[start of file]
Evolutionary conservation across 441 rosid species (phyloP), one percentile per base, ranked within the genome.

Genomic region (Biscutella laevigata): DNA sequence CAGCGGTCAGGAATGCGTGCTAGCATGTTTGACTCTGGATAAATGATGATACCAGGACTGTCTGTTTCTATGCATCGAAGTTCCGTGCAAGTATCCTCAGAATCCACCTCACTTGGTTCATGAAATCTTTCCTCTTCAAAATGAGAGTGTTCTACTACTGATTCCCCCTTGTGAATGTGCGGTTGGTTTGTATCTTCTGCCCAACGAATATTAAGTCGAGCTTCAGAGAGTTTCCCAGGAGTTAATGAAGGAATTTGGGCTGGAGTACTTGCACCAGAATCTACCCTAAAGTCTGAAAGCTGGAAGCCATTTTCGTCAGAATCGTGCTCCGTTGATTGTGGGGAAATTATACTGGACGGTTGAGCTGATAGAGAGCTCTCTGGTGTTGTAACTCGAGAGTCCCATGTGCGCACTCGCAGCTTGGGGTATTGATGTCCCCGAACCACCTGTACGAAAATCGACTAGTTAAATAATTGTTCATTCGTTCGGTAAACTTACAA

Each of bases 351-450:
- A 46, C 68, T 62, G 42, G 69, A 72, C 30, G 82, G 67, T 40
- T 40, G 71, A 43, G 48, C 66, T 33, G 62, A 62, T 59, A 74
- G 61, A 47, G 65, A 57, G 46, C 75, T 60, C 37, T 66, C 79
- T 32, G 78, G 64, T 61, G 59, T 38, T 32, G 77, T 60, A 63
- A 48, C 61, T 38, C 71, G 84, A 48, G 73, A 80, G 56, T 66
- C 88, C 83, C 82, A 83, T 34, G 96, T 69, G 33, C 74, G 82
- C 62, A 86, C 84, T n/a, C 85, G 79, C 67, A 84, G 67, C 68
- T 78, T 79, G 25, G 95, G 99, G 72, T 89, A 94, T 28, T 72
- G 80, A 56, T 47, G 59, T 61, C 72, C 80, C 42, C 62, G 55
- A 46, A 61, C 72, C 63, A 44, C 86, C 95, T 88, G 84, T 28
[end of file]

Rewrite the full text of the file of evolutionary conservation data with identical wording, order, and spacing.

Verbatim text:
Evolutionary conservation across 441 rosid species (phyloP), one percentile per base, ranked within the genome.

Genomic region (Biscutella laevigata): DNA sequence CAGCGGTCAGGAATGCGTGCTAGCATGTTTGACTCTGGATAAATGATGATACCAGGACTGTCTGTTTCTATGCATCGAAGTTCCGTGCAAGTATCCTCAGAATCCACCTCACTTGGTTCATGAAATCTTTCCTCTTCAAAATGAGAGTGTTCTACTACTGATTCCCCCTTGTGAATGTGCGGTTGGTTTGTATCTTCTGCCCAACGAATATTAAGTCGAGCTTCAGAGAGTTTCCCAGGAGTTAATGAAGGAATTTGGGCTGGAGTACTTGCACCAGAATCTACCCTAAAGTCTGAAAGCTGGAAGCCATTTTCGTCAGAATCGTGCTCCGTTGATTGTGGGGAAATTATACTGGACGGTTGAGCTGATAGAGAGCTCTCTGGTGTTGTAACTCGAGAGTCCCATGTGCGCACTCGCAGCTTGGGGTATTGATGTCCCCGAACCACCTGTACGAAAATCGACTAGTTAAATAATTGTTCATTCGTTCGGTAAACTTACAA

Each of bases 351-450:
- A 46, C 68, T 62, G 42, G 69, A 72, C 30, G 82, G 67, T 40
- T 40, G 71, A 43, G 48, C 66, T 33, G 62, A 62, T 59, A 74
- G 61, A 47, G 65, A 57, G 46, C 75, T 60, C 37, T 66, C 79
- T 32, G 78, G 64, T 61, G 59, T 38, T 32, G 77, T 60, A 63
- A 48, C 61, T 38, C 71, G 84, A 48, G 73, A 80, G 56, T 66
- C 88, C 83, C 82, A 83, T 34, G 96, T 69, G 33, C 74, G 82
- C 62, A 86, C 84, T n/a, C 85, G 79, C 67, A 84, G 67, C 68
- T 78, T 79, G 25, G 95, G 99, G 72, T 89, A 94, T 28, T 72
- G 80, A 56, T 47, G 59, T 61, C 72, C 80, C 42, C 62, G 55
- A 46, A 61, C 72, C 63, A 44, C 86, C 95, T 88, G 84, T 28